In 2003, Thomas Laakso left his post as Advanced Products Manager at The North Face (TNF) to join Black Diamond Equipment (BD) as Ski Category Director. "I left TNF so I could live in the mountains, ski more and work for a company 100-percent dedicated to the sports that I love," Laakso, the engineer in charge of BD's skiing line, said in a recent interview. "I just skied 6,000 vert this morning before work, in powder, on May 25 for crying out loud!" Laakso loves where he works and enjoys using the products he works on. However, recent events have brought a once-unthinkable question to the surface: Will Black Diamond continue to serve those like Laakso in climbing and backcountry skiing?
On May 7, Black Diamond went public in a reverse merger with backpack manufacturer Gregory Mountain Products. Shell company Clarus Corporation, chaired by Warren Kanders and Robert Schiller, purchased both manufacturers in separate multi-million-dollar acquisitions.
In discussing the issue with Laakso, he suggested that because the BD Board of Directors will remain virtually the same, co-founder Peter Metcalf's retirement in the distant future would not create a drastic disturbance in the company. While the man at the helm will change, it will not create a new, separate chapter for BD.
Since the merger, online forums, chock full of concerned skiers and climbers predicted – abrasively at times – a decline in quality, hard goods production and customer care. Most voiced concern over the fact that BD is no longer employee-owned (and therefore no longer skier/climber-owned). Going public potentially indicates that the financial concerns of Wall Street shareholders exceed their interest in the outdoors. But Laakso dismissed any concerns that BD will lose its integrity. "We weren't purchased by a multi-brand conglomerate," he commented. "Our employees, management, ethics of business, what we stand for and support environmentally, and our standards of quality will remain the same."
"This merger gives us additional capital to spend on research and development," said sales representative Tyler Merritt. "Developing BD's recent line of Telemark ski boots required every other project to be put on hold. That will no longer be an issue." With more secure financial support, Black Diamond's future will ideally coincide with the company's roots. In 1989, climber and CEO Peter Metcalf co-founded BD from the bankrupt Chouinard Equipment, one of the pioneers in aid and clean climbing.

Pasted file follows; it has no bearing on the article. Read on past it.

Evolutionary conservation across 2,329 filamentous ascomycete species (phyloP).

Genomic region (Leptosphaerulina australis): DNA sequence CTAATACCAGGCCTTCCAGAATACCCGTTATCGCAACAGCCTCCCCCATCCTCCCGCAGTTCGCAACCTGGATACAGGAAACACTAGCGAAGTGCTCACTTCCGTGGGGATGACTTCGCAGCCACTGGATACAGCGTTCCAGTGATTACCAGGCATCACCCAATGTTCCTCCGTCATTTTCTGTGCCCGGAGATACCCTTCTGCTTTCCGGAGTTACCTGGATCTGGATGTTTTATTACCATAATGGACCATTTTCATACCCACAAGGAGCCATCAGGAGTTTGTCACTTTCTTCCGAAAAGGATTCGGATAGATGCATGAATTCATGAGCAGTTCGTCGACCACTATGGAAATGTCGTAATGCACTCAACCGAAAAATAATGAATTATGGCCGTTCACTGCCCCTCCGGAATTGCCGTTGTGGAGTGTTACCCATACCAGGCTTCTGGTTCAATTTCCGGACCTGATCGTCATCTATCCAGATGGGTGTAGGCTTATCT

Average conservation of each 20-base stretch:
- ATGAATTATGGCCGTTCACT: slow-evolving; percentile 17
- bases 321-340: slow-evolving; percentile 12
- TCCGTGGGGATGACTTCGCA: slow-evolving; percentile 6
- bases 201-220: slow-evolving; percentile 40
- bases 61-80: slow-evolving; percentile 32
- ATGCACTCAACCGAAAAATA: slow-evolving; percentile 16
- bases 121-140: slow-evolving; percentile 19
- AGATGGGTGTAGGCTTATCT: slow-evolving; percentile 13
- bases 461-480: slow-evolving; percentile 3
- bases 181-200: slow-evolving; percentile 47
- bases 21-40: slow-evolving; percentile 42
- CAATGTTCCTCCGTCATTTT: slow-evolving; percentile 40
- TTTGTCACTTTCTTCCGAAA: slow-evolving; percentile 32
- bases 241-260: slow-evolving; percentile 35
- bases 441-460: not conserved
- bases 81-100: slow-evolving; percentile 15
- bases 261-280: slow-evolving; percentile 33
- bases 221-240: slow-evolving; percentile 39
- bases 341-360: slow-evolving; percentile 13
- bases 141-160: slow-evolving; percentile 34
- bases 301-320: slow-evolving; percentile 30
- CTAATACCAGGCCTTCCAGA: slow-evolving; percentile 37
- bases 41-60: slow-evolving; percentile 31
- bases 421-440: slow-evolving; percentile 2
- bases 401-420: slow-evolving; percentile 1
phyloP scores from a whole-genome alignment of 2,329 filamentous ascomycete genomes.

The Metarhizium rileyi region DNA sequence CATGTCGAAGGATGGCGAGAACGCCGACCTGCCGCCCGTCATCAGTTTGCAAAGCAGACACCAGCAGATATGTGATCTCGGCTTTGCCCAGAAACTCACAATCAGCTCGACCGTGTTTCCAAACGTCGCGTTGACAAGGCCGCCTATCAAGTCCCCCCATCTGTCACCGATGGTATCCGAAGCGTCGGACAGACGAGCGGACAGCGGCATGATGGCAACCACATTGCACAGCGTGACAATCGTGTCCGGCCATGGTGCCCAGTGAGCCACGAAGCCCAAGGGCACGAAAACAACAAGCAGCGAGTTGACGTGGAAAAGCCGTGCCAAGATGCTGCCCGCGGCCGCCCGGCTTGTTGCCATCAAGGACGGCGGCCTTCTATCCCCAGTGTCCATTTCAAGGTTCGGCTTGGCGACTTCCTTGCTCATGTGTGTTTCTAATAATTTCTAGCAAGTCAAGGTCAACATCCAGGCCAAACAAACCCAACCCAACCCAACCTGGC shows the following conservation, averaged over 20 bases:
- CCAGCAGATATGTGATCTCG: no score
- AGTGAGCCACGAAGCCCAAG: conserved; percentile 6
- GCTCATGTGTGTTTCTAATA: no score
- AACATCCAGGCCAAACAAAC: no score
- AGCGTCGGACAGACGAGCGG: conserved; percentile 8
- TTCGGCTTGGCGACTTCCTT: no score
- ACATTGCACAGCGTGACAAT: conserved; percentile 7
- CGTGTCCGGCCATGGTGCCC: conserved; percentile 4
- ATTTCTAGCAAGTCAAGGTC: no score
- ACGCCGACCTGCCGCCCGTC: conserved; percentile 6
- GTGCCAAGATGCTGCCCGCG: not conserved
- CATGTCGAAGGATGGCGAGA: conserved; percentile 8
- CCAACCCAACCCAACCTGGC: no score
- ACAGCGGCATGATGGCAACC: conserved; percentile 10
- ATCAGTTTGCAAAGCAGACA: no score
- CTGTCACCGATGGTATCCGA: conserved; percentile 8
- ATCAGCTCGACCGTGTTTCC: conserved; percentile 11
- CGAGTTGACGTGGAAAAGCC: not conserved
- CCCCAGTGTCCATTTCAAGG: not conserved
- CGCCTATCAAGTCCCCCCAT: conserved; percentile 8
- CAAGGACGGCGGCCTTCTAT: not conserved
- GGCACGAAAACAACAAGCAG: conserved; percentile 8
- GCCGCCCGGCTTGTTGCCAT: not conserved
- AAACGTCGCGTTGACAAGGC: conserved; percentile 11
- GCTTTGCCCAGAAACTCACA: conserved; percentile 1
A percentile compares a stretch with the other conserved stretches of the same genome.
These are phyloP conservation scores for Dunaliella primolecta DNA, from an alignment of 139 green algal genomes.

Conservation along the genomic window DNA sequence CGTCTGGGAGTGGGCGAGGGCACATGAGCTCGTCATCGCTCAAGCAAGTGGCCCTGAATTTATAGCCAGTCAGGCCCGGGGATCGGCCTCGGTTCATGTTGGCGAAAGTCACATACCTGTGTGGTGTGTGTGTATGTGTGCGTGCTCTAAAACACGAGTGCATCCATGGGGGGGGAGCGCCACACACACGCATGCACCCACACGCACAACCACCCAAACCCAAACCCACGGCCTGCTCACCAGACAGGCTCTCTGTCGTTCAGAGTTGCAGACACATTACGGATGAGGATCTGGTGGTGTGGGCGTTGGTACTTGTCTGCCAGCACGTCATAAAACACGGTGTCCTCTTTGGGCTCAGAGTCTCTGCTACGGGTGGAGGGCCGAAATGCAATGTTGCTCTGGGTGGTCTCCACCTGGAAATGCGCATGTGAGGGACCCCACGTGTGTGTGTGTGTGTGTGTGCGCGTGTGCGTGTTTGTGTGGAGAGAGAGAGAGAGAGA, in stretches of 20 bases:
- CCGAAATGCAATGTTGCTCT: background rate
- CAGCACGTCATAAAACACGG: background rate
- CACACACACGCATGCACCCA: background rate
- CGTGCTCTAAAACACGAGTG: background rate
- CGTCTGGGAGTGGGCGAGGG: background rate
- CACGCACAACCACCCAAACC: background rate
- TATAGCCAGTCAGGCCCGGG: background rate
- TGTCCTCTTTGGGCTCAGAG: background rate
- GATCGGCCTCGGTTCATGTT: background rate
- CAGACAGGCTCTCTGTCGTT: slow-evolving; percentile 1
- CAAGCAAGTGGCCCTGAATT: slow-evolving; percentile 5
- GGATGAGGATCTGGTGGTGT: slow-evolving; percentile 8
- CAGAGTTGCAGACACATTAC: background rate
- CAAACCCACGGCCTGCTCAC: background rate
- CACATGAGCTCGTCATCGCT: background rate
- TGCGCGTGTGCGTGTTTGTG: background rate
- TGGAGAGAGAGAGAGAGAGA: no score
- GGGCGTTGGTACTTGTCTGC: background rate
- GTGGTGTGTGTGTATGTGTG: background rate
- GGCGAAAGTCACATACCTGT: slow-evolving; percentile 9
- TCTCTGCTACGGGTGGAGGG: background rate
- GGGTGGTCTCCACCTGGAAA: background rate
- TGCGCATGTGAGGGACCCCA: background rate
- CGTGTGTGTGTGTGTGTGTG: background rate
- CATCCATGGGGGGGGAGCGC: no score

TNF opened their soft goods business and expanded to become a very profitable clothing line during Laakso's tenure. But he does not expect BD to jump into the soft goods industry anytime soon. "There's always a chance it's on the long list somewhere," he said, "but it's definitely not on the short list." Tyler Merritt also believes soft goods are not on the immediate horizon, adding, "I fully believe it would not affect the direction or core facets of our climbing and skiing product lines."
Laakso went on to point out, "BD can easily double our business by sharpening our focus on the existing categories we are in. The BD ski equipment line has a 3- to 4-percent market share in Europe and we have a huge opportunity to grow there within our existing product lines."
The BD/Gregory relationship could reflect historic acquisitions by the Salt Lake City-based company. In 1996, BD acquired Bibler Tents, but neither company changed much. The same in terms of product design and quality can be expected for Gregory, Laakso said. "There's opportunity to share some back-end logistic and business structure with Gregory, and to utilize our infrastructure in Europe where they virtually are non-existent," he added. On the consideration of component-sharing companies, Laakso swore that it simply would not happen. One will not find Gregory buckles on BD packs, nor will Gregory packs be sold outfitted with the Avalung.
It's impossible to say where Black Diamond will be five years down the road given the new ownership, but Thomas Laakso is hopeful. "Our customers – but importantly one in the same, my friends and I – use and therefore entrust our lives upon BD pro when we ski or climb," Laakso said. "This isn't about to change."